Wednesday, September 19, 2012

Leaving The Gym For The Circus

Posted By on Wed, Sep 19, 2012 at 11:30 AM

When I go to the gym, I usually just flail body parts around and assume that something is being exercised. Hoping for a more engaging workout, I tried an aerial silks class at Tucson Circus Arts.

If you’ve ever been to the All Souls Procession, you’ve seen the Tucson Circus Arts performance troupe, Flam Chen, perform hundreds of feet above the audience, twirling and flipping amid the pyrotechnics and smoke.

“I like it because I think people see performances and they think that it’s impossible, then they do it,” said teacher, Katherine Tesch, of teaching silks. Before joining Tucson Circus Arts she was a ballet dancer and rock climber.

The warm up for class starts firmly on the ground with some light jogging.
  • Mariana Dale
  • The warm up for class starts firmly on the ground with some light jogging.

Beginners’ class is flame-free and generously padded mats are placed beneath each hanging swath of fabric. The night starts with a basic warm up; jogging, crunches, and stretching. The age of the class ranged from less than 10 to adults in their mid-20s, girls and guys alike.

Once the silks are unfurled, Tesch, and her assistants explain basic strengthening exercises. From there, she reviews simple climbs and foot locks, which secure your feet in the silk for more difficult maneuvers, and beginning tricks.

Tessa Castillo, 9, hangs from the silks at Tucson Circus Arts. She has been taking stilt-walking classes for three years, but aside from summer circus camp, this is her first year taking silks classes.
  • Mariana Dale
  • Tessa Castillo, 9, hangs from the silks at Tucson Circus Arts. She has been taking stilt-walking classes for three years, but aside from summer circus camp, this is her first year taking silks classes.

The two-hour class reduced my chicken arms to limp noodles and for the next three days, simple acts like brushing my teeth and driving were wince-worthy.

However drained, I did feel accomplished, Even acrobatic n00bs, like myself, were able to climb to the top of the silk, and flip upside down.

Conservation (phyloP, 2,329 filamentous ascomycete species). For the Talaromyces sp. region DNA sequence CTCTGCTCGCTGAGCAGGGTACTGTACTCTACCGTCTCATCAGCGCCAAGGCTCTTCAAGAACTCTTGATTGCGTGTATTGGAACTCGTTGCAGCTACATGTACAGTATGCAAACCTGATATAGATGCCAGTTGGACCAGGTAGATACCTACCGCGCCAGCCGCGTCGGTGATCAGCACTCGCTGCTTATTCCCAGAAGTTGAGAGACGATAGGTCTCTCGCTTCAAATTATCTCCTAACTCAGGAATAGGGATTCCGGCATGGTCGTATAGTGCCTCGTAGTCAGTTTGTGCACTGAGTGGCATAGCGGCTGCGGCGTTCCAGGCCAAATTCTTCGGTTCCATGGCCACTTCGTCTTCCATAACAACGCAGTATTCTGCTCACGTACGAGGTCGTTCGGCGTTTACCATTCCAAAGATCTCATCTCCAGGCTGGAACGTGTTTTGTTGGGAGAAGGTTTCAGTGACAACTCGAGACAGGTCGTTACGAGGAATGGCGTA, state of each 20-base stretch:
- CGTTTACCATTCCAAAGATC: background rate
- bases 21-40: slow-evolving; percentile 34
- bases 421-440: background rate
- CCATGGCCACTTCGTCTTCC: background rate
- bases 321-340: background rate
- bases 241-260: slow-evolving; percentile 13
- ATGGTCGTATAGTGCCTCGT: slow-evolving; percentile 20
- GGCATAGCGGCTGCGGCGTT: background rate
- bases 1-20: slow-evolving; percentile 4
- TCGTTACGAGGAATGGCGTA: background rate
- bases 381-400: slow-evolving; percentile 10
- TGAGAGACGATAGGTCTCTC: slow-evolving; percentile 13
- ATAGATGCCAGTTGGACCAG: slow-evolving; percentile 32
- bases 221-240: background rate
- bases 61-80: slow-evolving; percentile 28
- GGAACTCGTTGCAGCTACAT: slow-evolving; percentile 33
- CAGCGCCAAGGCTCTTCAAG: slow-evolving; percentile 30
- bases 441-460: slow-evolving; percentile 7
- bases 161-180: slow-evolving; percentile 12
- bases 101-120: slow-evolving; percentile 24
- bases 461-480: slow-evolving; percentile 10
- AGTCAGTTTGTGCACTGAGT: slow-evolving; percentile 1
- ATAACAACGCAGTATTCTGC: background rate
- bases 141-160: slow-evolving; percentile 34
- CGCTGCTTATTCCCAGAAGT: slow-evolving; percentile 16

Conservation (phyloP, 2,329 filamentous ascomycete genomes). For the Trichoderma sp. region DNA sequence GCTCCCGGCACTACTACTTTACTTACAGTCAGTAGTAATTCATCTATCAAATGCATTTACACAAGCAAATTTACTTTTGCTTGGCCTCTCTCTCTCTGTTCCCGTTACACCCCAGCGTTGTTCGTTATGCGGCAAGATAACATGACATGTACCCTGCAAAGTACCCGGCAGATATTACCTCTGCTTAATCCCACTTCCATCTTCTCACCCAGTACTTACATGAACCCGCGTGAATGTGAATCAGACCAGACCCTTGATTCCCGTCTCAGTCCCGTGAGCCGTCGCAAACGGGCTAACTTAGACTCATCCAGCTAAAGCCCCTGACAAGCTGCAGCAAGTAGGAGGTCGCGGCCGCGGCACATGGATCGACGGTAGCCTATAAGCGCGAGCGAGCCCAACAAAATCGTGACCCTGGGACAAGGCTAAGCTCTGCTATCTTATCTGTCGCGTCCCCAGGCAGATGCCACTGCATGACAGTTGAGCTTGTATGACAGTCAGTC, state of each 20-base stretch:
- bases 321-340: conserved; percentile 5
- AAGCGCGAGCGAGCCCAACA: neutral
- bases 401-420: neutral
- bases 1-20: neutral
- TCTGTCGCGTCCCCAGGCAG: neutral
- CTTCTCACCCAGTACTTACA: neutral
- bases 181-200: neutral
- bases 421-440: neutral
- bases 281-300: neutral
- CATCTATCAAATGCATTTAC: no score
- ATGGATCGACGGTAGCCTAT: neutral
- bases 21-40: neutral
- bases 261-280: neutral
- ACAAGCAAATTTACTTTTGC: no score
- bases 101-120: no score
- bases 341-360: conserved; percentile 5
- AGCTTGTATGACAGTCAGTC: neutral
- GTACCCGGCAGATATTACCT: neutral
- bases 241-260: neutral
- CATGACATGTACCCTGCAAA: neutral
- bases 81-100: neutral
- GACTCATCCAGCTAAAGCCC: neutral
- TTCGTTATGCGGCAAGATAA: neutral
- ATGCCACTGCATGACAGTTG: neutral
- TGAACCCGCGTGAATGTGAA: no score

Jade Satterwhite, 14, hangs out while practicing at Tucson Circus Arts. She is a two-year veteran of the summer circus camp and a stilt-walker.
  • Mariana Dale
  • Jade Satterwhite, 14, "hangs out" while practicing at Tucson Circus Arts. She is a two-year veteran of the summer circus camp and a stilt-walker.


Sierra Wentworth, 20, practices aerial silks at Tucson Circus Arts. Wentworth is minoring in dance at the University of Arizona and this is her first silks class.
  • Mariana Dale
  • Sierra Wentworth, 20, practices aerial silks at Tucson Circus Arts. Wentworth is minoring in dance at the University of Arizona and this is her first silks class.

Liz Schmitt, 20, stretches out her split on the silks, while Molly Belson, 13,  practices in the background.
  • Mariana Dale
  • Liz Schmitt, 20, stretches out her split on the silks, while Molly Belson, 13, practices in the background.

Katherine Tesch coaches a giggling Jade Satterwhite, 14, on the silks.
  • Mariana Dale
  • Katherine Tesch coaches a giggling Jade Satterwhite, 14, on the silks.

Tucson Circus Arts also offers classes in stilt walking, hand-balancing and other circus skills. Check out their website for the full array. The Beginning Aerial Acrobatics class I took is from 7:30 p.m. to 9:30 on Mondays; the drop-in rate is $15

While I don’t see myself transforming into a silk ninja anytime soon, hanging from the ceiling a-la Spiderman sure beats the treadmill.

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